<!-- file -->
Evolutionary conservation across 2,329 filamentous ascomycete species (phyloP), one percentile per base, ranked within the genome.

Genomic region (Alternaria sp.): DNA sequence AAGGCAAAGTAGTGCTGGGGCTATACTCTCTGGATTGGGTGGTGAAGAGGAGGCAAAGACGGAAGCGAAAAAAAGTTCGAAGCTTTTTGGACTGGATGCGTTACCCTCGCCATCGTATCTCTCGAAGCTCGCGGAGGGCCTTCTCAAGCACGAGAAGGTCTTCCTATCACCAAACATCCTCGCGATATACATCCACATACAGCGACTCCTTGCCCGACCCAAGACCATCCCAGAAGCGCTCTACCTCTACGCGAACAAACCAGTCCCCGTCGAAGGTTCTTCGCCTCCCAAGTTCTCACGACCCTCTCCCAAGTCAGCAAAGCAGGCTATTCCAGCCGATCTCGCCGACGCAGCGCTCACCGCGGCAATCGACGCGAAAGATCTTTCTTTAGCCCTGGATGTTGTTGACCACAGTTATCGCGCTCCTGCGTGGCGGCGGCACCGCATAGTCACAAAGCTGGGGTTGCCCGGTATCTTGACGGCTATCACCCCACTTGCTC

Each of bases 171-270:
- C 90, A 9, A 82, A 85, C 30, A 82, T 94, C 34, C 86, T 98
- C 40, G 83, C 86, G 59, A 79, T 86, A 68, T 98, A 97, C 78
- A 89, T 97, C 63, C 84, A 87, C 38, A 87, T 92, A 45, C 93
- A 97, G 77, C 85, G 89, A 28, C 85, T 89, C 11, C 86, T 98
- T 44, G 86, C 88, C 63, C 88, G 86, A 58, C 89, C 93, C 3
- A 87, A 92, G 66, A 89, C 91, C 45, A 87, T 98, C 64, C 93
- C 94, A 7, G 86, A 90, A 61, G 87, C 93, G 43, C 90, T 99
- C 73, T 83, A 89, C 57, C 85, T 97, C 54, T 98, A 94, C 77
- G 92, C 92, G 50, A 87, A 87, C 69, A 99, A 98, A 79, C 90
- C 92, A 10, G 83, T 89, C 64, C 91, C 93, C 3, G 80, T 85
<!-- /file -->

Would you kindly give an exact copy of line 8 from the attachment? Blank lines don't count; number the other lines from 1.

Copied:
- T 44, G 86, C 88, C 63, C 88, G 86, A 58, C 89, C 93, C 3